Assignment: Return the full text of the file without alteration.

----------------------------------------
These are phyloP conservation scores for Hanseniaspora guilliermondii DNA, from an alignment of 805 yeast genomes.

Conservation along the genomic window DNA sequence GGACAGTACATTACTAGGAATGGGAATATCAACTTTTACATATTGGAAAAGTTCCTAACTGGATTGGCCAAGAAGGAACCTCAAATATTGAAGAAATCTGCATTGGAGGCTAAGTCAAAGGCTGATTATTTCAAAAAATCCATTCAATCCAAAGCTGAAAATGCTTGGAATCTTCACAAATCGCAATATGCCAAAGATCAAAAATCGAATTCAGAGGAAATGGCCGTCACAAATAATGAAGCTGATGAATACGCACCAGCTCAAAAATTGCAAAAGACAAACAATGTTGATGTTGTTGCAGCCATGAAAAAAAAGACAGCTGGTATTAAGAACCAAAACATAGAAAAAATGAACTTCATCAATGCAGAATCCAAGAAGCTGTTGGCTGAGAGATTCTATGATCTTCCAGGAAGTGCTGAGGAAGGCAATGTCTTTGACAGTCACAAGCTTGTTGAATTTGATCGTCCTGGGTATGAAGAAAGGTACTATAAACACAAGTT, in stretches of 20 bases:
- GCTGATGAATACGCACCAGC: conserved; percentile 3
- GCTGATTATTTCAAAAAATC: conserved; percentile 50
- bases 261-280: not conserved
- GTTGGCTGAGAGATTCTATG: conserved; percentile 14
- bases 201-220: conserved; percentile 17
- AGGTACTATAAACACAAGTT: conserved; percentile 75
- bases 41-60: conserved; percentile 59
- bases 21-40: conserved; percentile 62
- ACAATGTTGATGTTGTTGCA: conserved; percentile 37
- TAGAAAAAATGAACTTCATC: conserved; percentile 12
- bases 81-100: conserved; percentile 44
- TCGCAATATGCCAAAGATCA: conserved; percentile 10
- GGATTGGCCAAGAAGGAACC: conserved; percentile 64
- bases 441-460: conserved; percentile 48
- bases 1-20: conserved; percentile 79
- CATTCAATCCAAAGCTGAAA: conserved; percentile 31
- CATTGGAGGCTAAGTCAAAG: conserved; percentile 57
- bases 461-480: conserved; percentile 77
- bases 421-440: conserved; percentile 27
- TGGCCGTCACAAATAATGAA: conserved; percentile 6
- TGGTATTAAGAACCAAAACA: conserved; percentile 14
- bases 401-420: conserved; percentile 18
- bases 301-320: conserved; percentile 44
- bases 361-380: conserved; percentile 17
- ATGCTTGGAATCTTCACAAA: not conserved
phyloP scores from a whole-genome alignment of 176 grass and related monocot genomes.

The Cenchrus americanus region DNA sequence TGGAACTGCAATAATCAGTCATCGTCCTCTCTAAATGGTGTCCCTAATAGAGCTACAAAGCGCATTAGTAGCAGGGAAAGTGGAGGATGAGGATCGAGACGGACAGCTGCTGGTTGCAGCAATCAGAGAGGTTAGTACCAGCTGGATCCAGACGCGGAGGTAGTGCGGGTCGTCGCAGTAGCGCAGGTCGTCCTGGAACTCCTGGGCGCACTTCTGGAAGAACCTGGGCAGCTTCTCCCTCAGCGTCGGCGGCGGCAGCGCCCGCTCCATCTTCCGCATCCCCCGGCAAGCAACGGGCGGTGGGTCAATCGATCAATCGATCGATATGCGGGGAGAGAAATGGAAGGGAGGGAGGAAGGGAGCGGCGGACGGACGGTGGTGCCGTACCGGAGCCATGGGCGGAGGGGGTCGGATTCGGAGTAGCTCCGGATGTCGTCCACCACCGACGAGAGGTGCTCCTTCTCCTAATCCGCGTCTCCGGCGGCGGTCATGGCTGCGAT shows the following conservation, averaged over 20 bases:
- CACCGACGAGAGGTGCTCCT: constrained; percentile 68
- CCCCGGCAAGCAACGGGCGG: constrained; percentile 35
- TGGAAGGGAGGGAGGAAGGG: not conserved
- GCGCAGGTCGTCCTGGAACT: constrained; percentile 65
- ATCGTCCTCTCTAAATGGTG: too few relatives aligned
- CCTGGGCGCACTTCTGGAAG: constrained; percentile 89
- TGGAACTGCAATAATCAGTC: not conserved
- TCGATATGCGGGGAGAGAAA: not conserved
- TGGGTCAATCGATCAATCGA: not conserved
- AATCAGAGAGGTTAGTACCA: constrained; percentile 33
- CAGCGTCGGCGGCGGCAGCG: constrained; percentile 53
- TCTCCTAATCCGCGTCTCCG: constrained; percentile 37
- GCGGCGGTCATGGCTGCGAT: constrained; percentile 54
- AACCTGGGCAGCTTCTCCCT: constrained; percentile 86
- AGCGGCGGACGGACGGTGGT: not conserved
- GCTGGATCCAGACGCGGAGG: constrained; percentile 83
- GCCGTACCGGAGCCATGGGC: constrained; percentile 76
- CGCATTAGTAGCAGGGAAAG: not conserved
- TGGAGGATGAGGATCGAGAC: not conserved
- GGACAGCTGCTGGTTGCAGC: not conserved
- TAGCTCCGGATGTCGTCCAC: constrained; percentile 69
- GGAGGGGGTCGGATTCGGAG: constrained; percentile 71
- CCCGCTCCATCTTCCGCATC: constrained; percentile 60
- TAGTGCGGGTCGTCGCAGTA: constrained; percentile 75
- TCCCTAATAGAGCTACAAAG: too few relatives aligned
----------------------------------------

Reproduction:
These are phyloP conservation scores for Hanseniaspora guilliermondii DNA, from an alignment of 805 yeast genomes.

Conservation along the genomic window DNA sequence GGACAGTACATTACTAGGAATGGGAATATCAACTTTTACATATTGGAAAAGTTCCTAACTGGATTGGCCAAGAAGGAACCTCAAATATTGAAGAAATCTGCATTGGAGGCTAAGTCAAAGGCTGATTATTTCAAAAAATCCATTCAATCCAAAGCTGAAAATGCTTGGAATCTTCACAAATCGCAATATGCCAAAGATCAAAAATCGAATTCAGAGGAAATGGCCGTCACAAATAATGAAGCTGATGAATACGCACCAGCTCAAAAATTGCAAAAGACAAACAATGTTGATGTTGTTGCAGCCATGAAAAAAAAGACAGCTGGTATTAAGAACCAAAACATAGAAAAAATGAACTTCATCAATGCAGAATCCAAGAAGCTGTTGGCTGAGAGATTCTATGATCTTCCAGGAAGTGCTGAGGAAGGCAATGTCTTTGACAGTCACAAGCTTGTTGAATTTGATCGTCCTGGGTATGAAGAAAGGTACTATAAACACAAGTT, in stretches of 20 bases:
- GCTGATGAATACGCACCAGC: conserved; percentile 3
- GCTGATTATTTCAAAAAATC: conserved; percentile 50
- bases 261-280: not conserved
- GTTGGCTGAGAGATTCTATG: conserved; percentile 14
- bases 201-220: conserved; percentile 17
- AGGTACTATAAACACAAGTT: conserved; percentile 75
- bases 41-60: conserved; percentile 59
- bases 21-40: conserved; percentile 62
- ACAATGTTGATGTTGTTGCA: conserved; percentile 37
- TAGAAAAAATGAACTTCATC: conserved; percentile 12
- bases 81-100: conserved; percentile 44
- TCGCAATATGCCAAAGATCA: conserved; percentile 10
- GGATTGGCCAAGAAGGAACC: conserved; percentile 64
- bases 441-460: conserved; percentile 48
- bases 1-20: conserved; percentile 79
- CATTCAATCCAAAGCTGAAA: conserved; percentile 31
- CATTGGAGGCTAAGTCAAAG: conserved; percentile 57
- bases 461-480: conserved; percentile 77
- bases 421-440: conserved; percentile 27
- TGGCCGTCACAAATAATGAA: conserved; percentile 6
- TGGTATTAAGAACCAAAACA: conserved; percentile 14
- bases 401-420: conserved; percentile 18
- bases 301-320: conserved; percentile 44
- bases 361-380: conserved; percentile 17
- ATGCTTGGAATCTTCACAAA: not conserved
phyloP scores from a whole-genome alignment of 176 grass and related monocot genomes.

The Cenchrus americanus region DNA sequence TGGAACTGCAATAATCAGTCATCGTCCTCTCTAAATGGTGTCCCTAATAGAGCTACAAAGCGCATTAGTAGCAGGGAAAGTGGAGGATGAGGATCGAGACGGACAGCTGCTGGTTGCAGCAATCAGAGAGGTTAGTACCAGCTGGATCCAGACGCGGAGGTAGTGCGGGTCGTCGCAGTAGCGCAGGTCGTCCTGGAACTCCTGGGCGCACTTCTGGAAGAACCTGGGCAGCTTCTCCCTCAGCGTCGGCGGCGGCAGCGCCCGCTCCATCTTCCGCATCCCCCGGCAAGCAACGGGCGGTGGGTCAATCGATCAATCGATCGATATGCGGGGAGAGAAATGGAAGGGAGGGAGGAAGGGAGCGGCGGACGGACGGTGGTGCCGTACCGGAGCCATGGGCGGAGGGGGTCGGATTCGGAGTAGCTCCGGATGTCGTCCACCACCGACGAGAGGTGCTCCTTCTCCTAATCCGCGTCTCCGGCGGCGGTCATGGCTGCGAT shows the following conservation, averaged over 20 bases:
- CACCGACGAGAGGTGCTCCT: constrained; percentile 68
- CCCCGGCAAGCAACGGGCGG: constrained; percentile 35
- TGGAAGGGAGGGAGGAAGGG: not conserved
- GCGCAGGTCGTCCTGGAACT: constrained; percentile 65
- ATCGTCCTCTCTAAATGGTG: too few relatives aligned
- CCTGGGCGCACTTCTGGAAG: constrained; percentile 89
- TGGAACTGCAATAATCAGTC: not conserved
- TCGATATGCGGGGAGAGAAA: not conserved
- TGGGTCAATCGATCAATCGA: not conserved
- AATCAGAGAGGTTAGTACCA: constrained; percentile 33
- CAGCGTCGGCGGCGGCAGCG: constrained; percentile 53
- TCTCCTAATCCGCGTCTCCG: constrained; percentile 37
- GCGGCGGTCATGGCTGCGAT: constrained; percentile 54
- AACCTGGGCAGCTTCTCCCT: constrained; percentile 86
- AGCGGCGGACGGACGGTGGT: not conserved
- GCTGGATCCAGACGCGGAGG: constrained; percentile 83
- GCCGTACCGGAGCCATGGGC: constrained; percentile 76
- CGCATTAGTAGCAGGGAAAG: not conserved
- TGGAGGATGAGGATCGAGAC: not conserved
- GGACAGCTGCTGGTTGCAGC: not conserved
- TAGCTCCGGATGTCGTCCAC: constrained; percentile 69
- GGAGGGGGTCGGATTCGGAG: constrained; percentile 71
- CCCGCTCCATCTTCCGCATC: constrained; percentile 60
- TAGTGCGGGTCGTCGCAGTA: constrained; percentile 75
- TCCCTAATAGAGCTACAAAG: too few relatives aligned